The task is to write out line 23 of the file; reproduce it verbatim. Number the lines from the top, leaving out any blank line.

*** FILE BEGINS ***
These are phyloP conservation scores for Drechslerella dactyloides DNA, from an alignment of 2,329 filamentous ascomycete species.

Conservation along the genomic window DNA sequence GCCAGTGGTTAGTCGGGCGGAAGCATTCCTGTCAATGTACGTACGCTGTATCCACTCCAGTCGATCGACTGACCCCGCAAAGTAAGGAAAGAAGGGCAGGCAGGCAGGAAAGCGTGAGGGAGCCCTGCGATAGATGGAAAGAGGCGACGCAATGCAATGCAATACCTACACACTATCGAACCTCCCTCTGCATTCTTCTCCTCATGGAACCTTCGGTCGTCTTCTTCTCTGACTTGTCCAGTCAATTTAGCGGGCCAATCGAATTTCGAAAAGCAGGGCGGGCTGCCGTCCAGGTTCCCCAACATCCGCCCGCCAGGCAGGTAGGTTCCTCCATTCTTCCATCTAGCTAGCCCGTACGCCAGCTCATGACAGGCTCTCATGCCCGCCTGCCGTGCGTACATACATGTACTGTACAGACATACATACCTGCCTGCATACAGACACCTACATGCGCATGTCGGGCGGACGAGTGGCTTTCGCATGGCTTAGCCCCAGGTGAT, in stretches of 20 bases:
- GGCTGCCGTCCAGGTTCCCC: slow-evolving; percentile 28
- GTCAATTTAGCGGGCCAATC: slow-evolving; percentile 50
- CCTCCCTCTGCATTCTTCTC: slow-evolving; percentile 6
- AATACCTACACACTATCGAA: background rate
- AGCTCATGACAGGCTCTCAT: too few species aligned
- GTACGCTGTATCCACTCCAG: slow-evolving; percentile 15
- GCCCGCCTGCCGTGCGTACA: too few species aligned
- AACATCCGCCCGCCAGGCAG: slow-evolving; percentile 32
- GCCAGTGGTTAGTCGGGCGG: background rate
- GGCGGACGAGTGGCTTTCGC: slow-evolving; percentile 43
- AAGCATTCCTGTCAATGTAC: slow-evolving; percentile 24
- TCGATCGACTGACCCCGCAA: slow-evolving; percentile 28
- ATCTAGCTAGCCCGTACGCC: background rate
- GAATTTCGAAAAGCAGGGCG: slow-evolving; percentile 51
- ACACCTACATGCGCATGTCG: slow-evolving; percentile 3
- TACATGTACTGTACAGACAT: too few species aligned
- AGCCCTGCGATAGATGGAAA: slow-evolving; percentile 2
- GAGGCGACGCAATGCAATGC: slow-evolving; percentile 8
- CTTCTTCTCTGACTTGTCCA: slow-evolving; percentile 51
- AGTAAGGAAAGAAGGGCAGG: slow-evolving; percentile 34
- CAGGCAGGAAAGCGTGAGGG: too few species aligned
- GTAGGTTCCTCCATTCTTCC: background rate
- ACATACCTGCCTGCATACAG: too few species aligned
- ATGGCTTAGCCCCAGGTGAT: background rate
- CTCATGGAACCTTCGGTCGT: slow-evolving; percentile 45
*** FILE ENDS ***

- CAGGCAGGAAAGCGTGAGGG: too few species aligned